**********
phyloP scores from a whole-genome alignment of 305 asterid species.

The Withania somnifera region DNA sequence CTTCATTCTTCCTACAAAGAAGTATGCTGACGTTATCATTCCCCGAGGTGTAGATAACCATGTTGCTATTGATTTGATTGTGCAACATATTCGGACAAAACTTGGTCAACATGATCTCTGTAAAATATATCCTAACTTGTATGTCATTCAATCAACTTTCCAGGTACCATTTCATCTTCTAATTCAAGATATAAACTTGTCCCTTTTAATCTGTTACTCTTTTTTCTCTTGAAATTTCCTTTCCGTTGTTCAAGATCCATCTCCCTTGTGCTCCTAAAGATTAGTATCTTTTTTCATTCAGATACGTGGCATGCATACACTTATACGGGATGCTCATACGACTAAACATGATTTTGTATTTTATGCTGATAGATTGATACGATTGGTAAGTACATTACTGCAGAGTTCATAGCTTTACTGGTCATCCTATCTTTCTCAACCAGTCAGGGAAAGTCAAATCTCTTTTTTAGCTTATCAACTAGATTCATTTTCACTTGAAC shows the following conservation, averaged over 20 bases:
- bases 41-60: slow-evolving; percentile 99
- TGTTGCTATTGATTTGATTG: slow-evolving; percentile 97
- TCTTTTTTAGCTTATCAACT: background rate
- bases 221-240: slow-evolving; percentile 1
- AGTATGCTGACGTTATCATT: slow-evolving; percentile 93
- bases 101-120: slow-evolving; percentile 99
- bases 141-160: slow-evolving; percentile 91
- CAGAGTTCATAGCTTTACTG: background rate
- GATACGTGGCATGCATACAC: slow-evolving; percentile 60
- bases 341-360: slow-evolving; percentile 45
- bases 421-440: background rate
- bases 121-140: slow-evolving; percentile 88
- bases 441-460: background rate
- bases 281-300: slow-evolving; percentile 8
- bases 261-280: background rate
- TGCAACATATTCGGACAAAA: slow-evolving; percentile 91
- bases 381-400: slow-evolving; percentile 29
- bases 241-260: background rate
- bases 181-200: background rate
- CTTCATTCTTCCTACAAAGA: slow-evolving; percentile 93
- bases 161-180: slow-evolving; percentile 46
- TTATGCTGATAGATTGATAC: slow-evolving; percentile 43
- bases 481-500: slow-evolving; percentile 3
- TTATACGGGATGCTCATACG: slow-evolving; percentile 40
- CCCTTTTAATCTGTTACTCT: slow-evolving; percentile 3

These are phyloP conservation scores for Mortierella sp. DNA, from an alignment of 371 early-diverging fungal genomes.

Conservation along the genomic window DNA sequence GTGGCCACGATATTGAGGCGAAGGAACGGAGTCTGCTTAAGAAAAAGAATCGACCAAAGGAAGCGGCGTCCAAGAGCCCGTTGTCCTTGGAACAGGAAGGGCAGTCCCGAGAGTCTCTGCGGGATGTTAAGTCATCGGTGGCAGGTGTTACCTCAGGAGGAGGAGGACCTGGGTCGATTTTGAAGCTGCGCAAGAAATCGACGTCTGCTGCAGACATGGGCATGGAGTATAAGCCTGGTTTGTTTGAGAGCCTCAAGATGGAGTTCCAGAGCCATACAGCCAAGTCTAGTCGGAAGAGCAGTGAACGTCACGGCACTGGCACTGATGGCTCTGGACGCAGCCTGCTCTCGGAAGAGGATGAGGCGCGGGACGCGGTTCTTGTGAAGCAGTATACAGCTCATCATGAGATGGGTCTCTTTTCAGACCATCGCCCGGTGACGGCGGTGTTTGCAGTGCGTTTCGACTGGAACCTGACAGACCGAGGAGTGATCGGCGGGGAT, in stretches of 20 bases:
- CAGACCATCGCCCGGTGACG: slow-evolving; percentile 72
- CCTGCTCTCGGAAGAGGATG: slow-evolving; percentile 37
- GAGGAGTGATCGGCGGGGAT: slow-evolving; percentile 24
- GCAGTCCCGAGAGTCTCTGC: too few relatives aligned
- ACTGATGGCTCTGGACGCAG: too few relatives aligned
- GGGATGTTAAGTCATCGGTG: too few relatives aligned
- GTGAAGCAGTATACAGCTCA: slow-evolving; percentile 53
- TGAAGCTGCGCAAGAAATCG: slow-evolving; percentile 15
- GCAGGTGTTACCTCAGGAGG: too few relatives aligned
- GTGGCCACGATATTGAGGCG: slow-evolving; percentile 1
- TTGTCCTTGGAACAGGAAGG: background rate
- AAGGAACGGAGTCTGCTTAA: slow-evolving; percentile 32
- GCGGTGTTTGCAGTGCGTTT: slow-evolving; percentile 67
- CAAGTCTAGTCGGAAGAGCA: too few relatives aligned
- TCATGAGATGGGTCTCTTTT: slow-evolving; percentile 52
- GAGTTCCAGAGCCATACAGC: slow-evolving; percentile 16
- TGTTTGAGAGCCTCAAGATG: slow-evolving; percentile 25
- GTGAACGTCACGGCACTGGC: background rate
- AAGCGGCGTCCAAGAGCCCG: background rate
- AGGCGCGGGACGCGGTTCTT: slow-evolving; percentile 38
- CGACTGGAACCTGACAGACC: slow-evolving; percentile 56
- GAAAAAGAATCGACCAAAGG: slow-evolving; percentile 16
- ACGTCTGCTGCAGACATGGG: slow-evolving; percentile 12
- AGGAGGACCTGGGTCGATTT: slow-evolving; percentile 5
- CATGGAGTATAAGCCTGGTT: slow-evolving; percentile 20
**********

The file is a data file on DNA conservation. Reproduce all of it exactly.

phyloP scores from a whole-genome alignment of 305 asterid species.

The Withania somnifera region DNA sequence CTTCATTCTTCCTACAAAGAAGTATGCTGACGTTATCATTCCCCGAGGTGTAGATAACCATGTTGCTATTGATTTGATTGTGCAACATATTCGGACAAAACTTGGTCAACATGATCTCTGTAAAATATATCCTAACTTGTATGTCATTCAATCAACTTTCCAGGTACCATTTCATCTTCTAATTCAAGATATAAACTTGTCCCTTTTAATCTGTTACTCTTTTTTCTCTTGAAATTTCCTTTCCGTTGTTCAAGATCCATCTCCCTTGTGCTCCTAAAGATTAGTATCTTTTTTCATTCAGATACGTGGCATGCATACACTTATACGGGATGCTCATACGACTAAACATGATTTTGTATTTTATGCTGATAGATTGATACGATTGGTAAGTACATTACTGCAGAGTTCATAGCTTTACTGGTCATCCTATCTTTCTCAACCAGTCAGGGAAAGTCAAATCTCTTTTTTAGCTTATCAACTAGATTCATTTTCACTTGAAC shows the following conservation, averaged over 20 bases:
- bases 41-60: slow-evolving; percentile 99
- TGTTGCTATTGATTTGATTG: slow-evolving; percentile 97
- TCTTTTTTAGCTTATCAACT: background rate
- bases 221-240: slow-evolving; percentile 1
- AGTATGCTGACGTTATCATT: slow-evolving; percentile 93
- bases 101-120: slow-evolving; percentile 99
- bases 141-160: slow-evolving; percentile 91
- CAGAGTTCATAGCTTTACTG: background rate
- GATACGTGGCATGCATACAC: slow-evolving; percentile 60
- bases 341-360: slow-evolving; percentile 45
- bases 421-440: background rate
- bases 121-140: slow-evolving; percentile 88
- bases 441-460: background rate
- bases 281-300: slow-evolving; percentile 8
- bases 261-280: background rate
- TGCAACATATTCGGACAAAA: slow-evolving; percentile 91
- bases 381-400: slow-evolving; percentile 29
- bases 241-260: background rate
- bases 181-200: background rate
- CTTCATTCTTCCTACAAAGA: slow-evolving; percentile 93
- bases 161-180: slow-evolving; percentile 46
- TTATGCTGATAGATTGATAC: slow-evolving; percentile 43
- bases 481-500: slow-evolving; percentile 3
- TTATACGGGATGCTCATACG: slow-evolving; percentile 40
- CCCTTTTAATCTGTTACTCT: slow-evolving; percentile 3

These are phyloP conservation scores for Mortierella sp. DNA, from an alignment of 371 early-diverging fungal genomes.

Conservation along the genomic window DNA sequence GTGGCCACGATATTGAGGCGAAGGAACGGAGTCTGCTTAAGAAAAAGAATCGACCAAAGGAAGCGGCGTCCAAGAGCCCGTTGTCCTTGGAACAGGAAGGGCAGTCCCGAGAGTCTCTGCGGGATGTTAAGTCATCGGTGGCAGGTGTTACCTCAGGAGGAGGAGGACCTGGGTCGATTTTGAAGCTGCGCAAGAAATCGACGTCTGCTGCAGACATGGGCATGGAGTATAAGCCTGGTTTGTTTGAGAGCCTCAAGATGGAGTTCCAGAGCCATACAGCCAAGTCTAGTCGGAAGAGCAGTGAACGTCACGGCACTGGCACTGATGGCTCTGGACGCAGCCTGCTCTCGGAAGAGGATGAGGCGCGGGACGCGGTTCTTGTGAAGCAGTATACAGCTCATCATGAGATGGGTCTCTTTTCAGACCATCGCCCGGTGACGGCGGTGTTTGCAGTGCGTTTCGACTGGAACCTGACAGACCGAGGAGTGATCGGCGGGGAT, in stretches of 20 bases:
- CAGACCATCGCCCGGTGACG: slow-evolving; percentile 72
- CCTGCTCTCGGAAGAGGATG: slow-evolving; percentile 37
- GAGGAGTGATCGGCGGGGAT: slow-evolving; percentile 24
- GCAGTCCCGAGAGTCTCTGC: too few relatives aligned
- ACTGATGGCTCTGGACGCAG: too few relatives aligned
- GGGATGTTAAGTCATCGGTG: too few relatives aligned
- GTGAAGCAGTATACAGCTCA: slow-evolving; percentile 53
- TGAAGCTGCGCAAGAAATCG: slow-evolving; percentile 15
- GCAGGTGTTACCTCAGGAGG: too few relatives aligned
- GTGGCCACGATATTGAGGCG: slow-evolving; percentile 1
- TTGTCCTTGGAACAGGAAGG: background rate
- AAGGAACGGAGTCTGCTTAA: slow-evolving; percentile 32
- GCGGTGTTTGCAGTGCGTTT: slow-evolving; percentile 67
- CAAGTCTAGTCGGAAGAGCA: too few relatives aligned
- TCATGAGATGGGTCTCTTTT: slow-evolving; percentile 52
- GAGTTCCAGAGCCATACAGC: slow-evolving; percentile 16
- TGTTTGAGAGCCTCAAGATG: slow-evolving; percentile 25
- GTGAACGTCACGGCACTGGC: background rate
- AAGCGGCGTCCAAGAGCCCG: background rate
- AGGCGCGGGACGCGGTTCTT: slow-evolving; percentile 38
- CGACTGGAACCTGACAGACC: slow-evolving; percentile 56
- GAAAAAGAATCGACCAAAGG: slow-evolving; percentile 16
- ACGTCTGCTGCAGACATGGG: slow-evolving; percentile 12
- AGGAGGACCTGGGTCGATTT: slow-evolving; percentile 5
- CATGGAGTATAAGCCTGGTT: slow-evolving; percentile 20